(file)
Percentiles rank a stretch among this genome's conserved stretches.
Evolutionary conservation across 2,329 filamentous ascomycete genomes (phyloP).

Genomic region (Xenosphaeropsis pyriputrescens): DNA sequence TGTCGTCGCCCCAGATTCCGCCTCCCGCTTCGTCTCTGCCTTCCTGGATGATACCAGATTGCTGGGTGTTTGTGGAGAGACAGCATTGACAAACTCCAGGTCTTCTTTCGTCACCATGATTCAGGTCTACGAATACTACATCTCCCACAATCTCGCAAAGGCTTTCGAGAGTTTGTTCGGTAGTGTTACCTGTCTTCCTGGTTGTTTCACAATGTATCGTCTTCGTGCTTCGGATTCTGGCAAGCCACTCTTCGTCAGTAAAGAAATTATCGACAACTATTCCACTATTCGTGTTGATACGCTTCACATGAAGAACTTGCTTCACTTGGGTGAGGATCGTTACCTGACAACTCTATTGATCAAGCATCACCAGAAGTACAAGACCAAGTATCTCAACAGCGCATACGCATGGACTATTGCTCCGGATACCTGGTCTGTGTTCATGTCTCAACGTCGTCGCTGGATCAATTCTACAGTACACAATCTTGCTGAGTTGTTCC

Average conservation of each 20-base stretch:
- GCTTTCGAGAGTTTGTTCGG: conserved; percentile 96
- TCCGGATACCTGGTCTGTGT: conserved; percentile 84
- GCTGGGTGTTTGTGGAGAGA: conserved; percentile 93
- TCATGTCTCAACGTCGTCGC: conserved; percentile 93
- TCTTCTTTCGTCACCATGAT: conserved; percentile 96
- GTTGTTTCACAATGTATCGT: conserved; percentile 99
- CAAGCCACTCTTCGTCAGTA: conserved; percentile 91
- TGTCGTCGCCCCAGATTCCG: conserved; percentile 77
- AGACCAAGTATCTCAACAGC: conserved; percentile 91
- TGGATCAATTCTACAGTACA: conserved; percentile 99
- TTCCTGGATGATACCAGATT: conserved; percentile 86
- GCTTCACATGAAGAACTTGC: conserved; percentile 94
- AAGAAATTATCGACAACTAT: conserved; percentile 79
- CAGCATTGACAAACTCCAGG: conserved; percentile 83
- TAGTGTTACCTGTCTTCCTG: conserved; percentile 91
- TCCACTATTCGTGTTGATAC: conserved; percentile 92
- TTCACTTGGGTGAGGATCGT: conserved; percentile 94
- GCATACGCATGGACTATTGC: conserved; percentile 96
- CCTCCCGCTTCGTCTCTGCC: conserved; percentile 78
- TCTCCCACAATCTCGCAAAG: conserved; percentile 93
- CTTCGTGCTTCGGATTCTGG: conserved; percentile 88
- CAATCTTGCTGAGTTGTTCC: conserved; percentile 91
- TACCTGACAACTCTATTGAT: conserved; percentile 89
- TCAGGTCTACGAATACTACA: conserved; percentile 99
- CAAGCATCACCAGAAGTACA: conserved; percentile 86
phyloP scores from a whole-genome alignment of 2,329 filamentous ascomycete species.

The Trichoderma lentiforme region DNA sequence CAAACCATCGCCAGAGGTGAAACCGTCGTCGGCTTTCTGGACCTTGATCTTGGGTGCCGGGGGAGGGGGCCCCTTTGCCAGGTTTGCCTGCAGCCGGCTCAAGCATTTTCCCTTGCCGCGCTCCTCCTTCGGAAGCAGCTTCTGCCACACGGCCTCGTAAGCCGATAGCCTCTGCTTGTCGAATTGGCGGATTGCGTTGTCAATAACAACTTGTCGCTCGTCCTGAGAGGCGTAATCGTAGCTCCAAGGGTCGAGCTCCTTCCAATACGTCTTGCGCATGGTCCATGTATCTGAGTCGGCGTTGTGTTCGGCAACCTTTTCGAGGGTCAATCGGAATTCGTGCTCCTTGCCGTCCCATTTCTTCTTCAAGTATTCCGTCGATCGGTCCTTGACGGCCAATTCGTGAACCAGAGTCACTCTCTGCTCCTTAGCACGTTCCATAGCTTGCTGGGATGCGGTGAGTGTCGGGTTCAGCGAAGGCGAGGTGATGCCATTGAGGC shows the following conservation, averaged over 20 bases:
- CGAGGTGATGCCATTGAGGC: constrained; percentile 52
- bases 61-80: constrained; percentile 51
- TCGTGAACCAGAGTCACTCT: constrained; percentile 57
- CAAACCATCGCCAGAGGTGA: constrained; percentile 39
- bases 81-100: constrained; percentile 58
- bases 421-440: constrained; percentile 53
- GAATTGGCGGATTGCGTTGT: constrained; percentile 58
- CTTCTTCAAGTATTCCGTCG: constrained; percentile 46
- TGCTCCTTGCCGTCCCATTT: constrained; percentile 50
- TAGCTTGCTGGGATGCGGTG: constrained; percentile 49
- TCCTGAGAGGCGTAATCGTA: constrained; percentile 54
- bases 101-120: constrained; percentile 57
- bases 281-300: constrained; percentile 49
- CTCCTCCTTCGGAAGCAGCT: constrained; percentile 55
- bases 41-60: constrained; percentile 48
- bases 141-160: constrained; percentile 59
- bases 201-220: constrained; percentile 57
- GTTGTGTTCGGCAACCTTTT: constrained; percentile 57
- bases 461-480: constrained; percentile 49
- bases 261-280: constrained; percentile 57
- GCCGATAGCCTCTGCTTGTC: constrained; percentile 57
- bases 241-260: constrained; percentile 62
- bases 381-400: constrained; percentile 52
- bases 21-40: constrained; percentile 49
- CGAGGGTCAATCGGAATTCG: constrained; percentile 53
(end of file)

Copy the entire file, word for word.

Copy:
Percentiles rank a stretch among this genome's conserved stretches.
Evolutionary conservation across 2,329 filamentous ascomycete genomes (phyloP).

Genomic region (Xenosphaeropsis pyriputrescens): DNA sequence TGTCGTCGCCCCAGATTCCGCCTCCCGCTTCGTCTCTGCCTTCCTGGATGATACCAGATTGCTGGGTGTTTGTGGAGAGACAGCATTGACAAACTCCAGGTCTTCTTTCGTCACCATGATTCAGGTCTACGAATACTACATCTCCCACAATCTCGCAAAGGCTTTCGAGAGTTTGTTCGGTAGTGTTACCTGTCTTCCTGGTTGTTTCACAATGTATCGTCTTCGTGCTTCGGATTCTGGCAAGCCACTCTTCGTCAGTAAAGAAATTATCGACAACTATTCCACTATTCGTGTTGATACGCTTCACATGAAGAACTTGCTTCACTTGGGTGAGGATCGTTACCTGACAACTCTATTGATCAAGCATCACCAGAAGTACAAGACCAAGTATCTCAACAGCGCATACGCATGGACTATTGCTCCGGATACCTGGTCTGTGTTCATGTCTCAACGTCGTCGCTGGATCAATTCTACAGTACACAATCTTGCTGAGTTGTTCC

Average conservation of each 20-base stretch:
- GCTTTCGAGAGTTTGTTCGG: conserved; percentile 96
- TCCGGATACCTGGTCTGTGT: conserved; percentile 84
- GCTGGGTGTTTGTGGAGAGA: conserved; percentile 93
- TCATGTCTCAACGTCGTCGC: conserved; percentile 93
- TCTTCTTTCGTCACCATGAT: conserved; percentile 96
- GTTGTTTCACAATGTATCGT: conserved; percentile 99
- CAAGCCACTCTTCGTCAGTA: conserved; percentile 91
- TGTCGTCGCCCCAGATTCCG: conserved; percentile 77
- AGACCAAGTATCTCAACAGC: conserved; percentile 91
- TGGATCAATTCTACAGTACA: conserved; percentile 99
- TTCCTGGATGATACCAGATT: conserved; percentile 86
- GCTTCACATGAAGAACTTGC: conserved; percentile 94
- AAGAAATTATCGACAACTAT: conserved; percentile 79
- CAGCATTGACAAACTCCAGG: conserved; percentile 83
- TAGTGTTACCTGTCTTCCTG: conserved; percentile 91
- TCCACTATTCGTGTTGATAC: conserved; percentile 92
- TTCACTTGGGTGAGGATCGT: conserved; percentile 94
- GCATACGCATGGACTATTGC: conserved; percentile 96
- CCTCCCGCTTCGTCTCTGCC: conserved; percentile 78
- TCTCCCACAATCTCGCAAAG: conserved; percentile 93
- CTTCGTGCTTCGGATTCTGG: conserved; percentile 88
- CAATCTTGCTGAGTTGTTCC: conserved; percentile 91
- TACCTGACAACTCTATTGAT: conserved; percentile 89
- TCAGGTCTACGAATACTACA: conserved; percentile 99
- CAAGCATCACCAGAAGTACA: conserved; percentile 86
phyloP scores from a whole-genome alignment of 2,329 filamentous ascomycete species.

The Trichoderma lentiforme region DNA sequence CAAACCATCGCCAGAGGTGAAACCGTCGTCGGCTTTCTGGACCTTGATCTTGGGTGCCGGGGGAGGGGGCCCCTTTGCCAGGTTTGCCTGCAGCCGGCTCAAGCATTTTCCCTTGCCGCGCTCCTCCTTCGGAAGCAGCTTCTGCCACACGGCCTCGTAAGCCGATAGCCTCTGCTTGTCGAATTGGCGGATTGCGTTGTCAATAACAACTTGTCGCTCGTCCTGAGAGGCGTAATCGTAGCTCCAAGGGTCGAGCTCCTTCCAATACGTCTTGCGCATGGTCCATGTATCTGAGTCGGCGTTGTGTTCGGCAACCTTTTCGAGGGTCAATCGGAATTCGTGCTCCTTGCCGTCCCATTTCTTCTTCAAGTATTCCGTCGATCGGTCCTTGACGGCCAATTCGTGAACCAGAGTCACTCTCTGCTCCTTAGCACGTTCCATAGCTTGCTGGGATGCGGTGAGTGTCGGGTTCAGCGAAGGCGAGGTGATGCCATTGAGGC shows the following conservation, averaged over 20 bases:
- CGAGGTGATGCCATTGAGGC: constrained; percentile 52
- bases 61-80: constrained; percentile 51
- TCGTGAACCAGAGTCACTCT: constrained; percentile 57
- CAAACCATCGCCAGAGGTGA: constrained; percentile 39
- bases 81-100: constrained; percentile 58
- bases 421-440: constrained; percentile 53
- GAATTGGCGGATTGCGTTGT: constrained; percentile 58
- CTTCTTCAAGTATTCCGTCG: constrained; percentile 46
- TGCTCCTTGCCGTCCCATTT: constrained; percentile 50
- TAGCTTGCTGGGATGCGGTG: constrained; percentile 49
- TCCTGAGAGGCGTAATCGTA: constrained; percentile 54
- bases 101-120: constrained; percentile 57
- bases 281-300: constrained; percentile 49
- CTCCTCCTTCGGAAGCAGCT: constrained; percentile 55
- bases 41-60: constrained; percentile 48
- bases 141-160: constrained; percentile 59
- bases 201-220: constrained; percentile 57
- GTTGTGTTCGGCAACCTTTT: constrained; percentile 57
- bases 461-480: constrained; percentile 49
- bases 261-280: constrained; percentile 57
- GCCGATAGCCTCTGCTTGTC: constrained; percentile 57
- bases 241-260: constrained; percentile 62
- bases 381-400: constrained; percentile 52
- bases 21-40: constrained; percentile 49
- CGAGGGTCAATCGGAATTCG: constrained; percentile 53